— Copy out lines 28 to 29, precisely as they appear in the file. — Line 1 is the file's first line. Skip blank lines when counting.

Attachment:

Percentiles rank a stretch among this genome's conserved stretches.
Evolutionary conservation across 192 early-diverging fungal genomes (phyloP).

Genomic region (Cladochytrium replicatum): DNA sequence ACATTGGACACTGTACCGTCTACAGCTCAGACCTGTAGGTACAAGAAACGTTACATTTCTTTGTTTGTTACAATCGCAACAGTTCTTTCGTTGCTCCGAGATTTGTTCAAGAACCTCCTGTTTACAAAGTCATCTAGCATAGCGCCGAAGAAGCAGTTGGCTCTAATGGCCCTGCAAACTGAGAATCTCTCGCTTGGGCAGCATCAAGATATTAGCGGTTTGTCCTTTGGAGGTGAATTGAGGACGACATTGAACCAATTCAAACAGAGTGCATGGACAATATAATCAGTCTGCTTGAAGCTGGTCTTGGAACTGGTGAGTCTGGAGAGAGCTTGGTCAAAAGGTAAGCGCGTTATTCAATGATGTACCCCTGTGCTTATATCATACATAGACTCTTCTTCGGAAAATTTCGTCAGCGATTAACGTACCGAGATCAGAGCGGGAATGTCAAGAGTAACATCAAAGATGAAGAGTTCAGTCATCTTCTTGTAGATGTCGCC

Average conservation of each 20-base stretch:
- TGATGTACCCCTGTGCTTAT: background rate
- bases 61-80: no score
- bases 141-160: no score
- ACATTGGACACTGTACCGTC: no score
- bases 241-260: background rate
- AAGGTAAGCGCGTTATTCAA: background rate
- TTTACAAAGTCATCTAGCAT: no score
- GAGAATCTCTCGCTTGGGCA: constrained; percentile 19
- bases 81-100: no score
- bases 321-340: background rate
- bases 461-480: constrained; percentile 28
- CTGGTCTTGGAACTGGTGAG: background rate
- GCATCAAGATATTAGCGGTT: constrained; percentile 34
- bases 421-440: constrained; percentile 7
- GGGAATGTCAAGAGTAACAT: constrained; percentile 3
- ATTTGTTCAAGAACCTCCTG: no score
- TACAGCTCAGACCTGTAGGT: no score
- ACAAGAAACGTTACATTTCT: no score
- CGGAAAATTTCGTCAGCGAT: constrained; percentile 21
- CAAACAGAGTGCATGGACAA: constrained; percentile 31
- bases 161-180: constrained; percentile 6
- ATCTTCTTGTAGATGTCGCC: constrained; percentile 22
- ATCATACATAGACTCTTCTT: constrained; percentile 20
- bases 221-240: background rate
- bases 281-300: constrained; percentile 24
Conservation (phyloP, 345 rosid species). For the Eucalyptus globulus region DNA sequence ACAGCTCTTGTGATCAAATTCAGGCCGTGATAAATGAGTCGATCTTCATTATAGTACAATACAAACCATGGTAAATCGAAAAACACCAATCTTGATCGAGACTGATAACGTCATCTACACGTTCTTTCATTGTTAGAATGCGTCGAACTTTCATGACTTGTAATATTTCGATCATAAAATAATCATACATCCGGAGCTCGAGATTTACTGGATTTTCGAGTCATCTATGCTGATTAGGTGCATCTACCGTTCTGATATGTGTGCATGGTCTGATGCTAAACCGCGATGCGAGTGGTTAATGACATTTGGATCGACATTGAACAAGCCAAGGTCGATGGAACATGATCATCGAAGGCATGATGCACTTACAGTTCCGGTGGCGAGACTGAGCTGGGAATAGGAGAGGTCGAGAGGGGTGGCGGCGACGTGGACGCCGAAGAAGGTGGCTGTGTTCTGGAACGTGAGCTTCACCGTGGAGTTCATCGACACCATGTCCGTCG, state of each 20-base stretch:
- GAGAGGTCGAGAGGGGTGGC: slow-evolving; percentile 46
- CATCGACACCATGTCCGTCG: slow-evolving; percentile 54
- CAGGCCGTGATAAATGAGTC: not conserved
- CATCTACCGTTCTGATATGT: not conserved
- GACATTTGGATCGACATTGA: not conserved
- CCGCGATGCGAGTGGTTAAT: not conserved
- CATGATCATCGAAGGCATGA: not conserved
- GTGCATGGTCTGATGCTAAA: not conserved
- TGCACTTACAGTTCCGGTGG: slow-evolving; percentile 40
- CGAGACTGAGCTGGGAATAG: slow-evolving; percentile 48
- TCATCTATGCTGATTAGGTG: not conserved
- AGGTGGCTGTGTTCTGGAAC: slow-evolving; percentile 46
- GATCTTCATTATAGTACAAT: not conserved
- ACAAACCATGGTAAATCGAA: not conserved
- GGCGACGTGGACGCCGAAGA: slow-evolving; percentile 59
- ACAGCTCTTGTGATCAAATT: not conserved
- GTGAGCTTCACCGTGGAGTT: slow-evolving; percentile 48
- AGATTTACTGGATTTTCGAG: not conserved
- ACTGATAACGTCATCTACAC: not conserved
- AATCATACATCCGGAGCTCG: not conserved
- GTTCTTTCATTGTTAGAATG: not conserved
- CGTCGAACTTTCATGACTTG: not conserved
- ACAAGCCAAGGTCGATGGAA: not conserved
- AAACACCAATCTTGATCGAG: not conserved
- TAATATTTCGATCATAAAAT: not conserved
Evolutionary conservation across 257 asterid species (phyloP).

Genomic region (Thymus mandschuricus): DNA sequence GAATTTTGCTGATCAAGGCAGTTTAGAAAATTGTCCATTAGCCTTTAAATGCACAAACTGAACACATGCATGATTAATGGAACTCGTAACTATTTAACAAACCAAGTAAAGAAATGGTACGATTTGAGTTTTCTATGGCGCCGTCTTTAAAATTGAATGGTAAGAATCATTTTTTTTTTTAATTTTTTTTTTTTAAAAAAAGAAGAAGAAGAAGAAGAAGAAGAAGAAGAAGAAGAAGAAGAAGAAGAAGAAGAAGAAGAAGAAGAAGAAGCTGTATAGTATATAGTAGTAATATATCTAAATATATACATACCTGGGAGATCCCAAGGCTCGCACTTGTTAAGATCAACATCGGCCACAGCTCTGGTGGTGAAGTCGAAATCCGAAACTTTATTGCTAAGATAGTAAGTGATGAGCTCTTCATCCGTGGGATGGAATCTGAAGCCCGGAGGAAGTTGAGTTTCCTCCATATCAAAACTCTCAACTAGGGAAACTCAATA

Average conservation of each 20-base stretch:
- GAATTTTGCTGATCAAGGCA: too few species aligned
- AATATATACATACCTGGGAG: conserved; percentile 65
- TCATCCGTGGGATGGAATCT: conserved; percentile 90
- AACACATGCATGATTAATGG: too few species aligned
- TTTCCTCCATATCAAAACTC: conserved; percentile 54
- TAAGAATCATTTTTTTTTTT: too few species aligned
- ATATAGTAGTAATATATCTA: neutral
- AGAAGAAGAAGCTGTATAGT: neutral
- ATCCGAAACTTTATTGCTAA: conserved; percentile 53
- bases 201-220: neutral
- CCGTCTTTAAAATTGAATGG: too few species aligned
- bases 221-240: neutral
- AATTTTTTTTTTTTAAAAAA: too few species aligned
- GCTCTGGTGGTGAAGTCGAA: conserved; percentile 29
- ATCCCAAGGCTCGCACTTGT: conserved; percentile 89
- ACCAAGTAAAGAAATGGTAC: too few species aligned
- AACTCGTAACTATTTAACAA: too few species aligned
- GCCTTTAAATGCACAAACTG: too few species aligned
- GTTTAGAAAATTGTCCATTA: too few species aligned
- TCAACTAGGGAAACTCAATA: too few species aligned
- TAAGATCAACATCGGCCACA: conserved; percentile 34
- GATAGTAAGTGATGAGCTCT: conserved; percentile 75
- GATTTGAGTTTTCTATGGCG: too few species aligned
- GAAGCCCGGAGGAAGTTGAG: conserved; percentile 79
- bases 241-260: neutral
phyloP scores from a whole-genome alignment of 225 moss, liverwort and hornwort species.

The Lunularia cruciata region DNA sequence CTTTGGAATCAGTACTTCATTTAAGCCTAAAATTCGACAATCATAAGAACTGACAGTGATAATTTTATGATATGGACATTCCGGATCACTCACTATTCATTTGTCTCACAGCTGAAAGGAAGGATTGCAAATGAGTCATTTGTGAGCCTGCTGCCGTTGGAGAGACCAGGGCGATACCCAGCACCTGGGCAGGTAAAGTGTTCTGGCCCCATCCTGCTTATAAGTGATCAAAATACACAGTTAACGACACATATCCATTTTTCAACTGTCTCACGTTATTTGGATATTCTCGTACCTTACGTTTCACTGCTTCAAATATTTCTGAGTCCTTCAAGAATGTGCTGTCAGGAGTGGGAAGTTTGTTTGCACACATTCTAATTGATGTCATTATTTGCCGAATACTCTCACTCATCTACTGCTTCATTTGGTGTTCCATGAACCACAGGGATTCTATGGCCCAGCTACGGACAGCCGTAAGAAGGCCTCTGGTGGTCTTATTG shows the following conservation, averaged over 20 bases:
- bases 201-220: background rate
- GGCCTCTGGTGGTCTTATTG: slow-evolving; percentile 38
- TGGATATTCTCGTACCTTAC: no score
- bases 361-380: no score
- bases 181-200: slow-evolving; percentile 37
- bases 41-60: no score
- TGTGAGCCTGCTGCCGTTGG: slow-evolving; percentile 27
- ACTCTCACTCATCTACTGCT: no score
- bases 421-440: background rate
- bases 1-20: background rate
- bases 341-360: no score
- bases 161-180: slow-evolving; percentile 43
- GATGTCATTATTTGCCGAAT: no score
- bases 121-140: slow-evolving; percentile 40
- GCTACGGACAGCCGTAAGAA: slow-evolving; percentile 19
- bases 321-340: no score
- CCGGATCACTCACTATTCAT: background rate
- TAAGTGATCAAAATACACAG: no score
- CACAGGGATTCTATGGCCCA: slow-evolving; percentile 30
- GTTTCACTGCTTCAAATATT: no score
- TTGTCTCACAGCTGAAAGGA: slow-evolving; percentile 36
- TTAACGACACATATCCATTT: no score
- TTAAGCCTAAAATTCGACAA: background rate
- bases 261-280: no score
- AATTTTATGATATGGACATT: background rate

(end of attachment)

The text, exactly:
- bases 221-240: background rate
- bases 281-300: constrained; percentile 24